FDA Allows Pharmacists to Prescribe COVID Drug Paxlovid | Health

THURSDAY, July 7, 2022 (HealthDay News) — Patients who test positive for COVID-19 can now obtain the antiviral pill Paxlovid directly from their pharmacist, the U.S. Food and Drug Administration announced Wednesday.

The action removes limits that limited prescribing power to health care providers and Test-to-Treat sites.

“The FDA recognizes the important role that pharmacists have played and continue to play in combating this pandemic,” said Dr. Patrizia Cavazzoni, director of the FDA’s Center for Drug Evaluation and Research, in a press release announcing the change. “Given that Paxlovid must be taken within five days of symptom onset, allowing state-licensed pharmacists to prescribe Paxlovid could expand access to prompt treatment for some patients eligible to receive this drug for the treatment of COVID-19.”

Paxlovid, made by Pfizer Inc., is intended to treat mild to moderate cases of COVID in people at high risk for severe COVID. It is approved for adults and children 12 years and older who weigh at least 88 pounds.

Patients who test positive for COVID-19 should always consider contacting their regular healthcare provider for Paxlovid first, the FDA noted.

Community pharmacies not already participating as a Test-to-Treat site can decide if or how they will offer this service to patients, the FDA added.

The American Medical Association (AMA) has expressed reservations about expanding prescribing power.

“Paxlovid is an important treatment and an essential tool in the fight against COVID-19,” WADA President Dr. Jack Resneck said in a statement released Wednesday. “While the majority of COVID-19 positive patients will benefit from Paxlovid, it is not for everyone and prescribing it requires knowledge of a patient’s medical history, as well as clinical monitoring for side effects and symptoms. follow-up care to determine if a patient is improving – requirements well beyond the scope and training of a pharmacist.

“In the fight against a virus that has killed more than a million people in the United States and is still extremely present and transmissible, patients will receive the best and most comprehensive care from teams led by doctors – teams that include pharmacists,” Resneck added. “But, whenever possible, prescribing decisions should be made by a physician who knows the patient’s medical history and is able to follow up. To ensure the best possible care for COVID-19 patients, we urge people whose test positive discuss treatment options with their doctor, if they have one.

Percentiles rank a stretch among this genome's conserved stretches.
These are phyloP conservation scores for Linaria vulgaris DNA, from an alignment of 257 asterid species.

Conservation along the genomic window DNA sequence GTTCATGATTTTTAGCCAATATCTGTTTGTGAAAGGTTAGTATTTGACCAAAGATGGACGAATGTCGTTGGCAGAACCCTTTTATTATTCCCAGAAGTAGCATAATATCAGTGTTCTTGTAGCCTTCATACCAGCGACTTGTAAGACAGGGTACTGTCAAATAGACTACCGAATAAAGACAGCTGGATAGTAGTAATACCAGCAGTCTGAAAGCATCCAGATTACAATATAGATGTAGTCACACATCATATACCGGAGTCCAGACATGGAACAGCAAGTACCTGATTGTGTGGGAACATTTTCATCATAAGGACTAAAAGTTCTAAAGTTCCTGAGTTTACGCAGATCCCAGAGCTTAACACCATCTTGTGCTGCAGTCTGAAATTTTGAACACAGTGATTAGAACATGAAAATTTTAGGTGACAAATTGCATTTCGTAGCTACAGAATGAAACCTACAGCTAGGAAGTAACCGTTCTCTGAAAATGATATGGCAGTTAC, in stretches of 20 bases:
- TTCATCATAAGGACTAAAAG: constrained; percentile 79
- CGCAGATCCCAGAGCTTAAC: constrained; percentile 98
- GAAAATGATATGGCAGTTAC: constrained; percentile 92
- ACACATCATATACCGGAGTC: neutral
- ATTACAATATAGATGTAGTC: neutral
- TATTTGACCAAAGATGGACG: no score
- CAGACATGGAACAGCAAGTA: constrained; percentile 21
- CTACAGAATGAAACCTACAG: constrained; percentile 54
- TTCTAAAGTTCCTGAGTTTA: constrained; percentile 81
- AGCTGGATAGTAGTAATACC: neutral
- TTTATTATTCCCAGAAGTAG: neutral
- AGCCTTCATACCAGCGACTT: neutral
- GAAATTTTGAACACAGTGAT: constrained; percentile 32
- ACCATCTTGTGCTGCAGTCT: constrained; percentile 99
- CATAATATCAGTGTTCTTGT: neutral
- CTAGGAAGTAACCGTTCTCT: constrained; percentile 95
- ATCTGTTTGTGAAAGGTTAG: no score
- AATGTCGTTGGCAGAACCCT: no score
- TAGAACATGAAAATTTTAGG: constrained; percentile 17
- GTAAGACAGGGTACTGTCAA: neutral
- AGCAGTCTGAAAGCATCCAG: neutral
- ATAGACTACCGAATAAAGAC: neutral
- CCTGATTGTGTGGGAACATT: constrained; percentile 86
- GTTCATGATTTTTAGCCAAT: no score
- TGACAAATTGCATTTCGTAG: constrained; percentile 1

Under the new authorization, patients are considered eligible for the drug if they are part of the population eligible to obtain the drug and have a positive rapid home antigen test or a positive PCR test. There is no need to confirm a positive test at home with a PCR test, the agency added.

Despite the decision to expand the use of Paxlovid, the paperwork required to obtain it is still significant.

This includes electronic or printed health records that are less than 12 months old, including the most recent reports of lab blood tests for the state-licensed pharmacist to investigate for kidney or liver problems, the FDA said. .

Instead, the pharmacist might receive this information through a consultation with the patient’s health care provider.

Patients should also provide a list of their current medications, including over-the-counter medications they are taking, so that the pharmacist can screen for potentially harmful drug interactions.

The pharmacist should refer patients for clinical evaluation with a physician, advanced practice registered nurse, or physician assistant licensed to prescribe medications if there is insufficient information for the pharmacist to assess the safety of the drug. patient. This includes if there is not enough information to assess the patient’s kidney and liver function. Paxlovid is not recommended for patients with severe kidney or liver problems.

More information

The US Centers for Disease Control and Prevention has more on COVID-19 treatments.

SOURCE: US Food and Drug Administration, press release, July 6, 2022

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